In a bid to recover fines from defaulters, capital markets regulator Sebi today introduced a reward system of up to Rs 20 lakh to whistleblowers for sharing information about assets of defaulters.
The reward can be given in two stages – intermediate and final stage.
The amount of the interim remuneration shall not exceed two and a half percent of the reserve price of the asset or Rs.5 million, whichever is less, and the amount of the final remuneration shall not exceed 10 percent of the premiums collected. or Rs.20 lakhs, whichever is less.
Sebi, which issued guidelines to reward an informer who provides reliable information about the assets of the defaulter during the proceedings, said “the information and identity provided by the informant or the reward paid to him shall be kept confidential”. According to Sebi, a person is considered to be an informer entitled to remuneration if he provides original information regarding the asset of the defaulter in respect of contributions certified as ‘Hard to Recover’.
Hard recovery charges are those that cannot be recovered even after all recovery modes have been exhausted.
The regulator has also released a list of 515 tax payers to whom any whistleblower can provide information.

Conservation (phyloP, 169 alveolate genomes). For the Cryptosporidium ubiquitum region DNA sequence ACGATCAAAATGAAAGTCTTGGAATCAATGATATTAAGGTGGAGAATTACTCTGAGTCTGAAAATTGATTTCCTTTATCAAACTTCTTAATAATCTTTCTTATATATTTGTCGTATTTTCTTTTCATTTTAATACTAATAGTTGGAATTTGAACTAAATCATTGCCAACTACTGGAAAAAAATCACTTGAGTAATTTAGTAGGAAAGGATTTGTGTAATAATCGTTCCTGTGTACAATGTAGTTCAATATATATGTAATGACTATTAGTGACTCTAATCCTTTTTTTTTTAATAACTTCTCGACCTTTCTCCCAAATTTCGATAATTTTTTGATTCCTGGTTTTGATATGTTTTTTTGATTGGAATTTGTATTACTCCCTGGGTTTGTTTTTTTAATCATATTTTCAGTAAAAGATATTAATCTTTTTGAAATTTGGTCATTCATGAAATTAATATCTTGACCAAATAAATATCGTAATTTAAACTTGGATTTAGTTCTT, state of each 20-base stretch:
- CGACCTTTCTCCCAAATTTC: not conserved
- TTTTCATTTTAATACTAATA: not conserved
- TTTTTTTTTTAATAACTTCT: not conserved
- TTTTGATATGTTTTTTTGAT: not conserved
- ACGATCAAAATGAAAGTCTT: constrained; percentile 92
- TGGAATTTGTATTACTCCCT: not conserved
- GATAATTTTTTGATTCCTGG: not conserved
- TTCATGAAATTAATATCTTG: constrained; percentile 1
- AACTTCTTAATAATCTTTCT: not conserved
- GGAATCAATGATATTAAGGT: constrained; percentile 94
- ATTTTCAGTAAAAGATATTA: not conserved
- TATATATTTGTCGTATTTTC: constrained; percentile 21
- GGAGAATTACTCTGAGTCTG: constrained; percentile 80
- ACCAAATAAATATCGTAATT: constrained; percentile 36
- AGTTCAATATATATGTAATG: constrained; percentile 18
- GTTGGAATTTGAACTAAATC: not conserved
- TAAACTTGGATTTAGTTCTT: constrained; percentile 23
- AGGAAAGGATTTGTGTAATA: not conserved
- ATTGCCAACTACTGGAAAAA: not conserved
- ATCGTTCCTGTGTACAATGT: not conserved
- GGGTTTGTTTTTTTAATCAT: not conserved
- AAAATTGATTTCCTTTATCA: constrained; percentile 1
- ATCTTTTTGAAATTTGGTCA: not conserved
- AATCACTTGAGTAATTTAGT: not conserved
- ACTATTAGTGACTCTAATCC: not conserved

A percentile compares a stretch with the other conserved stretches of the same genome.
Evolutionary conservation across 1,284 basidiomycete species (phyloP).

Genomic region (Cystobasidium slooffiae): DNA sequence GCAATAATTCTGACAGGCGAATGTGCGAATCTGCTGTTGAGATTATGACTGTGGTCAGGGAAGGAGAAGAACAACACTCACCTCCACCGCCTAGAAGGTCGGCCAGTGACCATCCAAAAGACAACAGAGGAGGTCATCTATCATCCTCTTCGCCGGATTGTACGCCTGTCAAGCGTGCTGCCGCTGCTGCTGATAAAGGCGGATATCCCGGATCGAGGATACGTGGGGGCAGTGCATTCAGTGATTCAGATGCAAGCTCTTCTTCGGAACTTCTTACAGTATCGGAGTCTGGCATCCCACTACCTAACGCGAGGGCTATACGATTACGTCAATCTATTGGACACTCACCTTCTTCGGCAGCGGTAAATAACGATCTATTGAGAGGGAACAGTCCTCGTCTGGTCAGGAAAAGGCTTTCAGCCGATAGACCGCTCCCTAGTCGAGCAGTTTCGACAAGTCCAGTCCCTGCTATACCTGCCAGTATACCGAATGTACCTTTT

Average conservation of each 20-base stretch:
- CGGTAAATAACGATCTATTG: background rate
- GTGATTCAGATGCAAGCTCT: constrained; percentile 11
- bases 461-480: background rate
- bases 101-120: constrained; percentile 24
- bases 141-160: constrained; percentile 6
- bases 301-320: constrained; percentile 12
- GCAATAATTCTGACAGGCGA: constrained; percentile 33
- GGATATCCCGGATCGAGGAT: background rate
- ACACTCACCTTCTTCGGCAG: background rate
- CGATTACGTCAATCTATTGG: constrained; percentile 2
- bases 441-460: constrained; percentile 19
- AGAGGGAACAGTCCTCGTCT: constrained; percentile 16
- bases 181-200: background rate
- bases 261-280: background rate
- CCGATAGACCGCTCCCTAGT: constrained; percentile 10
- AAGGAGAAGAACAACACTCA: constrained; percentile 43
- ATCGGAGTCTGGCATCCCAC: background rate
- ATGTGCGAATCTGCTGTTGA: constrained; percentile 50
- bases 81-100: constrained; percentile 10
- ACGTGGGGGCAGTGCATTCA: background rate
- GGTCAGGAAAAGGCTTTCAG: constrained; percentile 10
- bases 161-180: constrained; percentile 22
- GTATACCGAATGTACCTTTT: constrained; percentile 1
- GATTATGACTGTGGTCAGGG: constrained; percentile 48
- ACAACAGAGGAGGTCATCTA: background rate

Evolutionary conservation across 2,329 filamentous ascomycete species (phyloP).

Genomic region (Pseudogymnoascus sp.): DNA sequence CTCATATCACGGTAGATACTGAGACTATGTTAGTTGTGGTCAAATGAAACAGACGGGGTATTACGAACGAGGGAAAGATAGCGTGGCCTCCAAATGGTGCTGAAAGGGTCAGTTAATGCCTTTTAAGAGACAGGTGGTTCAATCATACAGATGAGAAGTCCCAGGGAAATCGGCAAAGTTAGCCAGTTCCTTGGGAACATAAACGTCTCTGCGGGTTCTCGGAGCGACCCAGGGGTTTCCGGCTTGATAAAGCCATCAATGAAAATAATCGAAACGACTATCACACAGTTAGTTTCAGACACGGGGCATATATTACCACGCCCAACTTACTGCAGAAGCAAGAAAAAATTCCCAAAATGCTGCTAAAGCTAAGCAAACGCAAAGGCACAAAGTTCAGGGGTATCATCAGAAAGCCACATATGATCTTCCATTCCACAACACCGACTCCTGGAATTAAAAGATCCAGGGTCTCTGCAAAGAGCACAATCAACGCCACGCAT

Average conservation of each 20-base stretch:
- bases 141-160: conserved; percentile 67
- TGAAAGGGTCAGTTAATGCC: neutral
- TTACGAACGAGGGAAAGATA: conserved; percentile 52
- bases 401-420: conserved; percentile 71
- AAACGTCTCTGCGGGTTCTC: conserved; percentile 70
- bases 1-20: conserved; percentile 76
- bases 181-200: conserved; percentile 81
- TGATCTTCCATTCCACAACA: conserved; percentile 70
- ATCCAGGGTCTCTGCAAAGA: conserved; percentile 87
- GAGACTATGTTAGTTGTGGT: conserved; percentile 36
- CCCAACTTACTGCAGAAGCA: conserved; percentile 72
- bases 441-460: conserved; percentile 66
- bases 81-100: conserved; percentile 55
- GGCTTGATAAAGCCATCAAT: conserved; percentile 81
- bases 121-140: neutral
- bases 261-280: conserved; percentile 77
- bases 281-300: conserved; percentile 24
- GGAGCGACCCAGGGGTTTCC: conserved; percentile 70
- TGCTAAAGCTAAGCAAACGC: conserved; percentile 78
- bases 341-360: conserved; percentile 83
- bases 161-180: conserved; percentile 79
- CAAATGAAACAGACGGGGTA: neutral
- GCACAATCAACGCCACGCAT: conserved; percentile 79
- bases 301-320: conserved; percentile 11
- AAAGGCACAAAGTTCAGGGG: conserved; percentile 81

In addition, for the purpose of offering reward opportunities, Sebi has constituted a Whistleblower Reward Committee consisting of Chief General Manager of Production and Refund Department, concerned recovery officer having jurisdiction in this matter, and other recovery officer appointed by the Chief. An official of the rank of General Manager and Deputy Director General or higher of the Office of Investor Assistance and Education appointed by the General Manager, which is managed by the Investor Protection and Education Fund (IPEF).
The committee on awarding informants submits its proposals to the competent authority on the issues of determining the amount of remuneration to which informants have the right to be awarded and to be paid to informants.
Sebi said the whistleblower reward will be paid from the Investor Protection and Education Fund.
The new guidelines came into effect from March 8, the Securities and Exchange Board of India (Sebi) said.
According to Sebi’s annual report for 2021-22, the markets regulator had disbursed Rs 67,228 crore under the “difficult to recover” (DTR) category at the end of March 2022.
(Except for the title, this story was not edited by NDTV staff and was published on a syndicated channel.)
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